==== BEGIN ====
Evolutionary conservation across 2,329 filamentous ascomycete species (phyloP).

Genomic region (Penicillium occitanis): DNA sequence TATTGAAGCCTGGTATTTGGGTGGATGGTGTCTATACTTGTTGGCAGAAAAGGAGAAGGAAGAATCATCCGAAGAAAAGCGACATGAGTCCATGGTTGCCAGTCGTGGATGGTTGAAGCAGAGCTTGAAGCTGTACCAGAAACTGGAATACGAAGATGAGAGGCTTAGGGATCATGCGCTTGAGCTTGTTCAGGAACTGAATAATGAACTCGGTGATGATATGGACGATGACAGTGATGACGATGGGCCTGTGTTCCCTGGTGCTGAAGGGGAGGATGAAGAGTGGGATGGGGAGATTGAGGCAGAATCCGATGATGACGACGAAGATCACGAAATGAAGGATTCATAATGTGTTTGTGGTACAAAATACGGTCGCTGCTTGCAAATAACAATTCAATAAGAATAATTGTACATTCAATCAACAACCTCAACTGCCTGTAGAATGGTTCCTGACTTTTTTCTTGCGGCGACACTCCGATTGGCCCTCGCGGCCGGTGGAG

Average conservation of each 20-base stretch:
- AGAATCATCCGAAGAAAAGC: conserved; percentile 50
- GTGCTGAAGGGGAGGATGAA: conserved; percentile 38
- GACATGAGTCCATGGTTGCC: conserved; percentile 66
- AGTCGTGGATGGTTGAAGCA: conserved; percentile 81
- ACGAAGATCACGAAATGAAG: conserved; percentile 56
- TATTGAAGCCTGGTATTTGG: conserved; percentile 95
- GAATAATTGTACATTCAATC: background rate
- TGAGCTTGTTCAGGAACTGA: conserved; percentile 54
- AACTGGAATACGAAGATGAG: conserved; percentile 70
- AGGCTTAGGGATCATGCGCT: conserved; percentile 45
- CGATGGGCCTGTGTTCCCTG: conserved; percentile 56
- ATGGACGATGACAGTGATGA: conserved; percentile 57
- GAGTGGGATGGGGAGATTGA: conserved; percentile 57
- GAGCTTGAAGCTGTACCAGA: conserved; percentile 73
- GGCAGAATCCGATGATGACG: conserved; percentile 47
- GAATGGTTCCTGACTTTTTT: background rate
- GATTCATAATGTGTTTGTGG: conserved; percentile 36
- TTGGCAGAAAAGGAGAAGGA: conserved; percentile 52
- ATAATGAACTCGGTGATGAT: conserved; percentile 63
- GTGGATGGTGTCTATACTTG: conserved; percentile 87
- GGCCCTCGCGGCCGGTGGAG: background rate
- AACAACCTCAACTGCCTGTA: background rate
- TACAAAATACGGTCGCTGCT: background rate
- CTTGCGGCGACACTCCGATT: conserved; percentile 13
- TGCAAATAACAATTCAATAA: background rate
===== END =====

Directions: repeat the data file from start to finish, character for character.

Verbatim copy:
Evolutionary conservation across 2,329 filamentous ascomycete species (phyloP).

Genomic region (Penicillium occitanis): DNA sequence TATTGAAGCCTGGTATTTGGGTGGATGGTGTCTATACTTGTTGGCAGAAAAGGAGAAGGAAGAATCATCCGAAGAAAAGCGACATGAGTCCATGGTTGCCAGTCGTGGATGGTTGAAGCAGAGCTTGAAGCTGTACCAGAAACTGGAATACGAAGATGAGAGGCTTAGGGATCATGCGCTTGAGCTTGTTCAGGAACTGAATAATGAACTCGGTGATGATATGGACGATGACAGTGATGACGATGGGCCTGTGTTCCCTGGTGCTGAAGGGGAGGATGAAGAGTGGGATGGGGAGATTGAGGCAGAATCCGATGATGACGACGAAGATCACGAAATGAAGGATTCATAATGTGTTTGTGGTACAAAATACGGTCGCTGCTTGCAAATAACAATTCAATAAGAATAATTGTACATTCAATCAACAACCTCAACTGCCTGTAGAATGGTTCCTGACTTTTTTCTTGCGGCGACACTCCGATTGGCCCTCGCGGCCGGTGGAG

Average conservation of each 20-base stretch:
- AGAATCATCCGAAGAAAAGC: conserved; percentile 50
- GTGCTGAAGGGGAGGATGAA: conserved; percentile 38
- GACATGAGTCCATGGTTGCC: conserved; percentile 66
- AGTCGTGGATGGTTGAAGCA: conserved; percentile 81
- ACGAAGATCACGAAATGAAG: conserved; percentile 56
- TATTGAAGCCTGGTATTTGG: conserved; percentile 95
- GAATAATTGTACATTCAATC: background rate
- TGAGCTTGTTCAGGAACTGA: conserved; percentile 54
- AACTGGAATACGAAGATGAG: conserved; percentile 70
- AGGCTTAGGGATCATGCGCT: conserved; percentile 45
- CGATGGGCCTGTGTTCCCTG: conserved; percentile 56
- ATGGACGATGACAGTGATGA: conserved; percentile 57
- GAGTGGGATGGGGAGATTGA: conserved; percentile 57
- GAGCTTGAAGCTGTACCAGA: conserved; percentile 73
- GGCAGAATCCGATGATGACG: conserved; percentile 47
- GAATGGTTCCTGACTTTTTT: background rate
- GATTCATAATGTGTTTGTGG: conserved; percentile 36
- TTGGCAGAAAAGGAGAAGGA: conserved; percentile 52
- ATAATGAACTCGGTGATGAT: conserved; percentile 63
- GTGGATGGTGTCTATACTTG: conserved; percentile 87
- GGCCCTCGCGGCCGGTGGAG: background rate
- AACAACCTCAACTGCCTGTA: background rate
- TACAAAATACGGTCGCTGCT: background rate
- CTTGCGGCGACACTCCGATT: conserved; percentile 13
- TGCAAATAACAATTCAATAA: background rate